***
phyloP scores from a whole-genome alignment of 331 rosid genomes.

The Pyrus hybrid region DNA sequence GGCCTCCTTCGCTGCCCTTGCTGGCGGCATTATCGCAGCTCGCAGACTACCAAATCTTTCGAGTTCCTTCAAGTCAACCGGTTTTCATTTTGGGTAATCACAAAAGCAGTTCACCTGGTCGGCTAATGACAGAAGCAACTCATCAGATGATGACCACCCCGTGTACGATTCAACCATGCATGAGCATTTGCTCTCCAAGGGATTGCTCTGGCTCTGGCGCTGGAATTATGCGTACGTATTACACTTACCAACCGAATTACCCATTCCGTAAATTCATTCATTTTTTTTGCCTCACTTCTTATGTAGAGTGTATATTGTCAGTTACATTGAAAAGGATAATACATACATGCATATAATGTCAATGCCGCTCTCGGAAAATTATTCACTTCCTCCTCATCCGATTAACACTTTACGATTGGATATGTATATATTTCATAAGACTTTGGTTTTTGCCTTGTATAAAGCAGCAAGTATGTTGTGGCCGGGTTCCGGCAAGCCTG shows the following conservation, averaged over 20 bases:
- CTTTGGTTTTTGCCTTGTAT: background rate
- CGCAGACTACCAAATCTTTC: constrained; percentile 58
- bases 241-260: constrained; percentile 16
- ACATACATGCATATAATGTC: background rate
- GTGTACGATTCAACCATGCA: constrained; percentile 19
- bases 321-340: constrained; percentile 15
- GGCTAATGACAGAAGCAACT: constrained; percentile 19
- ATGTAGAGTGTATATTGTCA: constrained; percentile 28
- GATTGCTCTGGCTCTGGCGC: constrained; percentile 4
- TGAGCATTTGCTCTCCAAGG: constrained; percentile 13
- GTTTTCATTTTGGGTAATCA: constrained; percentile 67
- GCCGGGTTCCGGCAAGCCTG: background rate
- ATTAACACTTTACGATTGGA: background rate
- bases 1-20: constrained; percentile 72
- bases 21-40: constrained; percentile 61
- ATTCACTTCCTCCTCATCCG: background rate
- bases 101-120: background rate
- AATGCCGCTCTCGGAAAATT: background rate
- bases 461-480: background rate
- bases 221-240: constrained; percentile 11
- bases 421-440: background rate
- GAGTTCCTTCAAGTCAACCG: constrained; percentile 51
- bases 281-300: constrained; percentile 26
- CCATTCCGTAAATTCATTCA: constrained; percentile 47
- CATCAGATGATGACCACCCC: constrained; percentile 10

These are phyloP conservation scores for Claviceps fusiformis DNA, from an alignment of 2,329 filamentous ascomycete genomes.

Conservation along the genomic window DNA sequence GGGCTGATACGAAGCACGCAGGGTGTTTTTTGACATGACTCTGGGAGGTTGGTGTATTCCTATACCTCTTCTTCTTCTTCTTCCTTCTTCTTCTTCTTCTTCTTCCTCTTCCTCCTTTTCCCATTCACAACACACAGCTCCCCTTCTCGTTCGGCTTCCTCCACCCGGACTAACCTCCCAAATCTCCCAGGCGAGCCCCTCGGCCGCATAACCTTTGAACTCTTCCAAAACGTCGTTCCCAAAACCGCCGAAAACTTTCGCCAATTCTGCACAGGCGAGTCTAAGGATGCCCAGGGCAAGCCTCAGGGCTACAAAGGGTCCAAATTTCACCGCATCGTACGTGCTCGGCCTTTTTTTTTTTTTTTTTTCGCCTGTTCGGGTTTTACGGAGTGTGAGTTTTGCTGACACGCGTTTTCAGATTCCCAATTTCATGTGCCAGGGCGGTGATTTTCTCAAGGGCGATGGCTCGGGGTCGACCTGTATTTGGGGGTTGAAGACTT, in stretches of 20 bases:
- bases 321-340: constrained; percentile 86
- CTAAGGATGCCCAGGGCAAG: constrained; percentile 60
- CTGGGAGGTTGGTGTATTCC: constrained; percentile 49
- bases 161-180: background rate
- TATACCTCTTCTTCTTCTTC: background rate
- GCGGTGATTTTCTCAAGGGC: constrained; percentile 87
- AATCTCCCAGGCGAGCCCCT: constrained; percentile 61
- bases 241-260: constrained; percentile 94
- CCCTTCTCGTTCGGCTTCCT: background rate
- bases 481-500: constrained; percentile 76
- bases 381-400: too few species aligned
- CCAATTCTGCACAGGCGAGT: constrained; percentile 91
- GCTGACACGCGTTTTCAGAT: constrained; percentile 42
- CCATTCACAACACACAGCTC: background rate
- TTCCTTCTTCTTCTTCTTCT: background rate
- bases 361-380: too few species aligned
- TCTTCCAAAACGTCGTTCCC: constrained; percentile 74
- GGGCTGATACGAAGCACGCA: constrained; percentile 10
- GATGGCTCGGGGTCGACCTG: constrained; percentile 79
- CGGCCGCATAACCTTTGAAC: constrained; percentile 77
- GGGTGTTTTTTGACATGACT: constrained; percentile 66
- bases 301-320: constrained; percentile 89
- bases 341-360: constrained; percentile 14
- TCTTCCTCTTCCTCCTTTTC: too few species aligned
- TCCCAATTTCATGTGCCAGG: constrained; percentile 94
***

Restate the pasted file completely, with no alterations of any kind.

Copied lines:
phyloP scores from a whole-genome alignment of 331 rosid genomes.

The Pyrus hybrid region DNA sequence GGCCTCCTTCGCTGCCCTTGCTGGCGGCATTATCGCAGCTCGCAGACTACCAAATCTTTCGAGTTCCTTCAAGTCAACCGGTTTTCATTTTGGGTAATCACAAAAGCAGTTCACCTGGTCGGCTAATGACAGAAGCAACTCATCAGATGATGACCACCCCGTGTACGATTCAACCATGCATGAGCATTTGCTCTCCAAGGGATTGCTCTGGCTCTGGCGCTGGAATTATGCGTACGTATTACACTTACCAACCGAATTACCCATTCCGTAAATTCATTCATTTTTTTTGCCTCACTTCTTATGTAGAGTGTATATTGTCAGTTACATTGAAAAGGATAATACATACATGCATATAATGTCAATGCCGCTCTCGGAAAATTATTCACTTCCTCCTCATCCGATTAACACTTTACGATTGGATATGTATATATTTCATAAGACTTTGGTTTTTGCCTTGTATAAAGCAGCAAGTATGTTGTGGCCGGGTTCCGGCAAGCCTG shows the following conservation, averaged over 20 bases:
- CTTTGGTTTTTGCCTTGTAT: background rate
- CGCAGACTACCAAATCTTTC: constrained; percentile 58
- bases 241-260: constrained; percentile 16
- ACATACATGCATATAATGTC: background rate
- GTGTACGATTCAACCATGCA: constrained; percentile 19
- bases 321-340: constrained; percentile 15
- GGCTAATGACAGAAGCAACT: constrained; percentile 19
- ATGTAGAGTGTATATTGTCA: constrained; percentile 28
- GATTGCTCTGGCTCTGGCGC: constrained; percentile 4
- TGAGCATTTGCTCTCCAAGG: constrained; percentile 13
- GTTTTCATTTTGGGTAATCA: constrained; percentile 67
- GCCGGGTTCCGGCAAGCCTG: background rate
- ATTAACACTTTACGATTGGA: background rate
- bases 1-20: constrained; percentile 72
- bases 21-40: constrained; percentile 61
- ATTCACTTCCTCCTCATCCG: background rate
- bases 101-120: background rate
- AATGCCGCTCTCGGAAAATT: background rate
- bases 461-480: background rate
- bases 221-240: constrained; percentile 11
- bases 421-440: background rate
- GAGTTCCTTCAAGTCAACCG: constrained; percentile 51
- bases 281-300: constrained; percentile 26
- CCATTCCGTAAATTCATTCA: constrained; percentile 47
- CATCAGATGATGACCACCCC: constrained; percentile 10

These are phyloP conservation scores for Claviceps fusiformis DNA, from an alignment of 2,329 filamentous ascomycete genomes.

Conservation along the genomic window DNA sequence GGGCTGATACGAAGCACGCAGGGTGTTTTTTGACATGACTCTGGGAGGTTGGTGTATTCCTATACCTCTTCTTCTTCTTCTTCCTTCTTCTTCTTCTTCTTCTTCCTCTTCCTCCTTTTCCCATTCACAACACACAGCTCCCCTTCTCGTTCGGCTTCCTCCACCCGGACTAACCTCCCAAATCTCCCAGGCGAGCCCCTCGGCCGCATAACCTTTGAACTCTTCCAAAACGTCGTTCCCAAAACCGCCGAAAACTTTCGCCAATTCTGCACAGGCGAGTCTAAGGATGCCCAGGGCAAGCCTCAGGGCTACAAAGGGTCCAAATTTCACCGCATCGTACGTGCTCGGCCTTTTTTTTTTTTTTTTTTCGCCTGTTCGGGTTTTACGGAGTGTGAGTTTTGCTGACACGCGTTTTCAGATTCCCAATTTCATGTGCCAGGGCGGTGATTTTCTCAAGGGCGATGGCTCGGGGTCGACCTGTATTTGGGGGTTGAAGACTT, in stretches of 20 bases:
- bases 321-340: constrained; percentile 86
- CTAAGGATGCCCAGGGCAAG: constrained; percentile 60
- CTGGGAGGTTGGTGTATTCC: constrained; percentile 49
- bases 161-180: background rate
- TATACCTCTTCTTCTTCTTC: background rate
- GCGGTGATTTTCTCAAGGGC: constrained; percentile 87
- AATCTCCCAGGCGAGCCCCT: constrained; percentile 61
- bases 241-260: constrained; percentile 94
- CCCTTCTCGTTCGGCTTCCT: background rate
- bases 481-500: constrained; percentile 76
- bases 381-400: too few species aligned
- CCAATTCTGCACAGGCGAGT: constrained; percentile 91
- GCTGACACGCGTTTTCAGAT: constrained; percentile 42
- CCATTCACAACACACAGCTC: background rate
- TTCCTTCTTCTTCTTCTTCT: background rate
- bases 361-380: too few species aligned
- TCTTCCAAAACGTCGTTCCC: constrained; percentile 74
- GGGCTGATACGAAGCACGCA: constrained; percentile 10
- GATGGCTCGGGGTCGACCTG: constrained; percentile 79
- CGGCCGCATAACCTTTGAAC: constrained; percentile 77
- GGGTGTTTTTTGACATGACT: constrained; percentile 66
- bases 301-320: constrained; percentile 89
- bases 341-360: constrained; percentile 14
- TCTTCCTCTTCCTCCTTTTC: too few species aligned
- TCCCAATTTCATGTGCCAGG: constrained; percentile 94